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Water Risks are Growing; Here’s a Tool to Help Us Prepare

This map shows annual, seasonal and dry-year depletion for 15,091 watersheds worldwide. The inclusion of season and dry-year depletion estimates increases by 15-fold the number of watersheds experiencing depletion of 75% or more. Source: Kate A. Brauman et al., in Elementa, January 20, 2016.
This map shows annual, seasonal and dry-year depletion for 15,091 watersheds worldwide. The inclusion of seasonal and dry-year depletion estimates increases by 15-fold the number of watersheds experiencing depletion of 75% or more. Source: Kate A. Brauman et al., in Elementa, January 20, 2016.

Earlier this month, the World Economic Forum in Davos, Switzerland, released its annual risk assessment, which looks across the spectrum of threats to society and ranks them. This year, it declared water crises to be the top global risk to society over the next decade.
 
Just behind water crises were the failure to adapt to climate change, extreme weather events, food crises and profound social instability. Together, these five threats constitute an interwoven risk landscape that has water shortages, in one way or another, at its core.
 
The Forum is not predisposed to emphasize environmental concerns. Terrorism, fiscal crises and the spread of infectious diseases are among the risks it considers and ranks. The Forum’s members include heads of state, chief executive officers and civic leaders.
 
Water topped one of the risk categories in the 2015 assessment, as well.
 
If an alarm bell was needed to focus global attention on water security, it has rung.
 
Last week, a team of colleagues and I released a new tool to help planners and policy-makers better understand the geography and nature of water risks around the globe. Our work was published in the journal Elementa: Science of the Anthropocene.
 
Our tool, though developed with some complex modeling, is represented by a very straightforward global map that depicts the depletion of water at a high degree of spatial resolution. (By “depletion,” we mean the fraction of renewable surface water and groundwater available in a watershed that is consumed by human activities.) This tool differs from most others available in two important ways.
 
Whereas most scarcity maps examine trends at the scale of large watersheds – sometimes even as big as the entire Mississippi River basin, which drains 40 percent of the continental United States – our tool breaks the picture down to much smaller sub-watersheds. This enables users to get a more detailed and accurate picture of where problems of shortage are likely to arise.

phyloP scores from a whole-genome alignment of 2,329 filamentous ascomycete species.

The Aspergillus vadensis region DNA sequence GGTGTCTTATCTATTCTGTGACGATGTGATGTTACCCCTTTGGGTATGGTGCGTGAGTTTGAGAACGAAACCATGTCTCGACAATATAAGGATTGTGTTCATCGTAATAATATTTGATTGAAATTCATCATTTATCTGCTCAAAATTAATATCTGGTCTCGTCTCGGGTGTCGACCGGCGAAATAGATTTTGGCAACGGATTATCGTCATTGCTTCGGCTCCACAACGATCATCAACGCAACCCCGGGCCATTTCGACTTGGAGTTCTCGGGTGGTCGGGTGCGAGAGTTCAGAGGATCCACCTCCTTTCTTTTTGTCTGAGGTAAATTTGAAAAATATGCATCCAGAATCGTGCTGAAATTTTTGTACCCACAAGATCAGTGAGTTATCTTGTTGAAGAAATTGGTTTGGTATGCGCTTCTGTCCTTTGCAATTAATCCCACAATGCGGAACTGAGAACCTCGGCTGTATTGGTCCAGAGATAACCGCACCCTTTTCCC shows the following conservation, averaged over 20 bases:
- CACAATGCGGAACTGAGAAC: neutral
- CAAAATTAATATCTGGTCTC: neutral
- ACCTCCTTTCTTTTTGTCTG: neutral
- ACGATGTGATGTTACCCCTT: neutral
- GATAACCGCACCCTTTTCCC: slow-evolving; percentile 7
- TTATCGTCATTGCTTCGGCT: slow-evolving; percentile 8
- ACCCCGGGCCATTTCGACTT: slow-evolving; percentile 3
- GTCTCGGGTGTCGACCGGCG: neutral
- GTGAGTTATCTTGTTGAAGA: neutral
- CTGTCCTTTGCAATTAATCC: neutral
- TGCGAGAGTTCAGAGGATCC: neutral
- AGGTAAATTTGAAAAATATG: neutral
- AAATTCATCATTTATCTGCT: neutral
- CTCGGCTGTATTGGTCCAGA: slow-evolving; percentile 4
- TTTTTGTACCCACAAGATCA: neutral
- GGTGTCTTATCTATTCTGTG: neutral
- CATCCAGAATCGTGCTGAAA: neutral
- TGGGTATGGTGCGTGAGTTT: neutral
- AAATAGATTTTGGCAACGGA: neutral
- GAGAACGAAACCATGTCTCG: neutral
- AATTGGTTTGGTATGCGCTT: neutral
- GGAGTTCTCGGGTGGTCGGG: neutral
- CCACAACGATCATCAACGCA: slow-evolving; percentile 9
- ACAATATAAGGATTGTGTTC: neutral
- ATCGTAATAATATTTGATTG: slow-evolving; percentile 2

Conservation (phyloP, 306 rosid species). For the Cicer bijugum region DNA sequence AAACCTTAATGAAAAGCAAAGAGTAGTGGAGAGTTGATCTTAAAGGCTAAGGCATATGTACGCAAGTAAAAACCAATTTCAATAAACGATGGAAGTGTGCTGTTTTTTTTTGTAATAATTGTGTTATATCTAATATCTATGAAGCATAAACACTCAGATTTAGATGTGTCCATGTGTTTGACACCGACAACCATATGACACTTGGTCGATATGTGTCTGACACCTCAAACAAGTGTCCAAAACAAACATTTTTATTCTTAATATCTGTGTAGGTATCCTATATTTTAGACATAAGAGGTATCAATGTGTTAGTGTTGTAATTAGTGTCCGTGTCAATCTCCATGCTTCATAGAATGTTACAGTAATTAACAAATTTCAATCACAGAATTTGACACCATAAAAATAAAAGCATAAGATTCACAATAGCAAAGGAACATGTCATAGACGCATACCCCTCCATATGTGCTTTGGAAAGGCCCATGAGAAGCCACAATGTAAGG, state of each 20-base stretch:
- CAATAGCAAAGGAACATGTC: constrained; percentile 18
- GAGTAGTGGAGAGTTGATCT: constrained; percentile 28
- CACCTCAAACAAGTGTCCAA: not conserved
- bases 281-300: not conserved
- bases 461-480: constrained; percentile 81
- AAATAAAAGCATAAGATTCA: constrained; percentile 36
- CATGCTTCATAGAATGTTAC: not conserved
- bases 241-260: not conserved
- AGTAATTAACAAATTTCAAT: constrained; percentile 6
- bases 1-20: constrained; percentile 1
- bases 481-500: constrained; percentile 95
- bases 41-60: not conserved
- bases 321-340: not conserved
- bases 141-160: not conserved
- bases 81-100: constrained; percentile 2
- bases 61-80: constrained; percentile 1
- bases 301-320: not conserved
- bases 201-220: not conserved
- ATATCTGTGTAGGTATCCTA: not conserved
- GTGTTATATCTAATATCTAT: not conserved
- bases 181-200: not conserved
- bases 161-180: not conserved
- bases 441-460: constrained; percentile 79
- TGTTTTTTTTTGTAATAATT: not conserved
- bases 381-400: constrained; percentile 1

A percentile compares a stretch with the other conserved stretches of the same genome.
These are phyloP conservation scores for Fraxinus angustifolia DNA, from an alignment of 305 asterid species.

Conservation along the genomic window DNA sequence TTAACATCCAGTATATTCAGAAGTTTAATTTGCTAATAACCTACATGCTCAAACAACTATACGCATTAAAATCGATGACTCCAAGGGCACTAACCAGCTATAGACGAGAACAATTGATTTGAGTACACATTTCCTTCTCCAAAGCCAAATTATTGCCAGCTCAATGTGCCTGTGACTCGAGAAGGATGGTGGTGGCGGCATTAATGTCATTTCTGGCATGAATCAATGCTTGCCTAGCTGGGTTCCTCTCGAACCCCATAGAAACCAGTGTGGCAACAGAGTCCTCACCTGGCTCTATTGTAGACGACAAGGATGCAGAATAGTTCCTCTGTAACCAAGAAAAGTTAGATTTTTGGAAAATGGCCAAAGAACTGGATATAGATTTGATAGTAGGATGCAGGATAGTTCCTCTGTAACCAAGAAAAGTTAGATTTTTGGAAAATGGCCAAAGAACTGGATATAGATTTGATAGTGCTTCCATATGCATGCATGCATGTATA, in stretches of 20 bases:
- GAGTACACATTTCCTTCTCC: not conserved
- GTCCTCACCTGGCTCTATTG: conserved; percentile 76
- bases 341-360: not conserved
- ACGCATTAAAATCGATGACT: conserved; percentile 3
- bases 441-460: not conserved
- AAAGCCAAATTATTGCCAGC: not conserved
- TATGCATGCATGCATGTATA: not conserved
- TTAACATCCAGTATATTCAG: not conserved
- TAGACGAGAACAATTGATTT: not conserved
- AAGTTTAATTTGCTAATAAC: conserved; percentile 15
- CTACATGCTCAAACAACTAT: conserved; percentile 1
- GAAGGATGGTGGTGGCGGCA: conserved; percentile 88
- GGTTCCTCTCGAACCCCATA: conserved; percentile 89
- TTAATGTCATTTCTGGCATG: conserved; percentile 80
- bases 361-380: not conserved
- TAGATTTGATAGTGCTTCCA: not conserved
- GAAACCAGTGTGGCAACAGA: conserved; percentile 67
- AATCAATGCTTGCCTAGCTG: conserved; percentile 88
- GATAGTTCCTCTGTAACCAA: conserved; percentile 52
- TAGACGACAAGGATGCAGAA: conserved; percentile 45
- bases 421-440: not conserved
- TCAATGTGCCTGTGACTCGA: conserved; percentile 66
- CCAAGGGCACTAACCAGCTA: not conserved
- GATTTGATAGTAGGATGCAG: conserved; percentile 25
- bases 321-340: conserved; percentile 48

Second, instead of depicting water scarcity only as an annual average problem, it sketches out where seasonal and dry-year shortages can be expected. The inclusion of these periodic episodes of depletion increases by a factor of 15 the number of watersheds experiencing 75 percent depletion or more.
 
We found that in two-thirds of the world’s river basins, water consumption remains within sustainable limits. But in the other third, water extractions are heavily depleting available supplies. In those areas, freshwater ecosystems and the species they support are likely in trouble, and shortages impacting farms, cities and businesses are more likely to occur.
 
Because growing crops requires a great deal of water, watersheds with extensive irrigated agriculture tend to be at higher than normal risk for shortages. Some 40 percent of the world’s food comes from the 18 percent of cropland that is irrigated, so threats to irrigated agriculture can quickly translate into threats to global food security.
 
Our study characterizes 71% of world-irrigated area and 47% of large cities as experiencing at least periodic water shortage.
 
While no tool can serve as a crystal ball, this one helps remove some uncertainties by pinpointing areas at risk. This can help farmers, city planners, conservationists and businesses take steps to build more resilience and security in the face of prospective shortages.
 
It can highlight, for example, where it could make sense to institute “dry-year options,” whereby a city might pay irrigators to improve irrigation efficiency in return for the water saved. Or it might help conservation groups target where water banks might be needed to secure flows for rivers and wetlands.
 
Kate Brauman, lead scientist of the Global Water Initiative at the University of Minnesota’s Institute on the Environment, led our study team. Martina Flörke and Marcus Malsy from the Center for Environmental Systems Research at the University of Kassel in Germany anchored the heavy-duty modeling work, using the WaterGAP 3 global water resources model. Brian Richter, chief scientist at the global freshwater program of The Nature Conservancy and I completed the team of analysts and co-authors.
 
The map and water depletion data for all 15,091 watersheds are freely available at www.earthstat.org.

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